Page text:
He played with several other artists before rejoining former Shilo members Warren and Luke Frerichs, Zaura, Coleman Broaders and Mark Burns to form Cactus Flats.

Ryan Comte

Ryan Comte was immersed in music at an early age. With a big band leader for a father and mother who could sing nearly any song from the 1930s to the 1960s, music was bound to be a major part of his life.

He started his musical career by learning to play trumpet from Bob Olsen in Fremont. He played trumpet in both marching band and concert band throughout his junior high and high school years at David City Public Schools. Around the age of 12, he started sneaking into his dad’s recording studio to teach himself how to play drums.

When his dad, Bud, caught him playing rock music one day, he said, "f you are going to use my equipment, then you are going to learn how to play all kinds of music.”

Comte learned how to play many different types of music, which has helped him throughout his career.

At age 14, Comte had his first “professional” gig playing drums for Joe Cockson at a keg party near Bellwood. His pay was sandwiches and a beer.

At that point he was hooked, and continued to hone his craft by keeping the beat for the David City High stage band his sophomore, junior and senior years. Toward the end of his high school career, he had the privilege of playing with his dad in The Bud Comte Orchestra.

As a sophomore at Wayne State College, Comte was asked to be in the backing band for a variety show on the college TV station KWSC. The rock band Magnum was the result of this collaboration. The band played in the Wayne area, as well as on the TV show. They disbanded after his junior year.

A musical collaboration between Bud Comte, Dalton Fuller, Larry Good and Bob Palensky resulted in the album “A Bit of Country with a Touch of Brass." A few years later, demand escalated for that music to be played live. The group put together the band Country with a Touch of Brass.

While Bud managed the band and ran sound, Comte and his little brother Rick worked as the lighting crew. The brothers traveled with the band during the summer months as the group played state and county fairs throughout the Midwest.

When the touring drummer quit, Comte stepped in until the band disbanded a few years later.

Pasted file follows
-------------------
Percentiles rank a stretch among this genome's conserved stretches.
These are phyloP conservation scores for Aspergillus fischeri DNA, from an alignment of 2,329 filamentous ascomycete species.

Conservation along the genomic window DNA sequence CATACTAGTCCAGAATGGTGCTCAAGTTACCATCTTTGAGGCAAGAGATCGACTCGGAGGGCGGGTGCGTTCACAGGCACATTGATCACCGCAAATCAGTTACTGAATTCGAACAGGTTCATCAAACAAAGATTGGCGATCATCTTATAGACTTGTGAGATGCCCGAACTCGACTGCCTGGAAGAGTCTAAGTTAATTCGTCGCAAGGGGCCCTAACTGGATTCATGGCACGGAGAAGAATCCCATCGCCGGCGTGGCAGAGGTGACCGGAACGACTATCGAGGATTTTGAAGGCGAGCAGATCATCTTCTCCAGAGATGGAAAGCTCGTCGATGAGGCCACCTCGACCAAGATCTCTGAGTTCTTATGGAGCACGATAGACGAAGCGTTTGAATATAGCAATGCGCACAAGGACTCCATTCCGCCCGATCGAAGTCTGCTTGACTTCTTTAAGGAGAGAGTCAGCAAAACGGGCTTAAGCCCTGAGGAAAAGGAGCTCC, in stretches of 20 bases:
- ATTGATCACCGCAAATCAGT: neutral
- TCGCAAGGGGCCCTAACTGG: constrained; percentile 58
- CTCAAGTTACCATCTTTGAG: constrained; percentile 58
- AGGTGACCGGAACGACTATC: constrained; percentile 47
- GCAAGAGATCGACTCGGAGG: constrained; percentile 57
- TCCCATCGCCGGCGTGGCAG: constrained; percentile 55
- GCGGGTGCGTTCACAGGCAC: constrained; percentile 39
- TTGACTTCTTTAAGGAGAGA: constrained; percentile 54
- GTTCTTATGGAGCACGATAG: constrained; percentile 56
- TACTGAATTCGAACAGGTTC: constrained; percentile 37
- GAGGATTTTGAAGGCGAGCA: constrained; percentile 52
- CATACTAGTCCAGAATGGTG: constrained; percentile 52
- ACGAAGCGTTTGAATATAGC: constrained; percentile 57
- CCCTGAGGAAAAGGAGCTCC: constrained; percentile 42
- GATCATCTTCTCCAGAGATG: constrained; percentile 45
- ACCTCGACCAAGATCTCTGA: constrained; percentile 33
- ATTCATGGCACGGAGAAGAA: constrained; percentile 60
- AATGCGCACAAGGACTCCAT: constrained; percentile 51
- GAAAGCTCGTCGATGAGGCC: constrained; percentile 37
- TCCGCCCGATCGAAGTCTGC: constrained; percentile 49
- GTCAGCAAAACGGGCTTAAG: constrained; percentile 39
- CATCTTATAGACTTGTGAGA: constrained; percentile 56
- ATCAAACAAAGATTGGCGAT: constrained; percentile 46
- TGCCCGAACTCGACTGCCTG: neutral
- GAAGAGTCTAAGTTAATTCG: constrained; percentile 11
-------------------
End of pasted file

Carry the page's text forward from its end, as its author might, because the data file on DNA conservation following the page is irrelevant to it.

Comte was then asked by Fuller to join the country portion of that group, The Dalton Gang. He played locally with The Dalton Gang for around seven years. When the decision was made to go back on the road, Comte bowed out because of his involvement with the family business, Five Star Feeds.

But he met Patti Mahoney and joined The Sunny River Band. He played country music with that group for around four years.

After his time with The Sunny River Band, Comte was again contacted by Fuller to play for the River City Roundup as part of the Trail Ride Band. This was an annual event that started each year in Ogallala. The band played nine gigs in eight days across the state, ending at the River City Roundup in Omaha. He played the annual gig with The Dalton Gang for 17 of the 25 years they performed as the Trail Ride Band.

Toward the end of Comte's time with The Dalton Gang, Delmer Schultz, manager of The Country Troubadours and a lifelong employee of Five Star Feeds, approached him about replacing his departing drummer. Comte agreed to fill in for six months until they could find a permanent replacement.

Those six months turned into seven years, and when Fuller decided to leave the band Comte followed to pursue his desire to play the blues.

A jam band Comte played with at The Pour House in Surprise got its first gig for the Butler County Arts Council and quickly became The Blues Infectors. Over the span of a couple of years, The Blues Infectors played at several fundraisers for local charities. Almost everyone in The Blues Infectors was already involved in other projects, so they disbanded. Comte and a couple of the others formed what became Out Of The Blue.

The new band went through several personnel changes before playing its first gig at an open stage night at Duggan’s Pub in Lincoln. Out Of The Blue played throughout the tri-state area for the next 14 years before breaking up.

He also put together a stage band to play during the holiday basketball tournament at David City High. The Swinging Neck Breakers played for the tournament over the next three years.

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Comte joined Standing Stranded eight years ago and the group continues to perform locally. He also plays a few times a year with The Balmer Brothers and with Max Carl, lead singer for The Chancellors, Jack Mack & The Heart Attack, .38 Special and Grand Funk Railroad, in a group called The Enablers.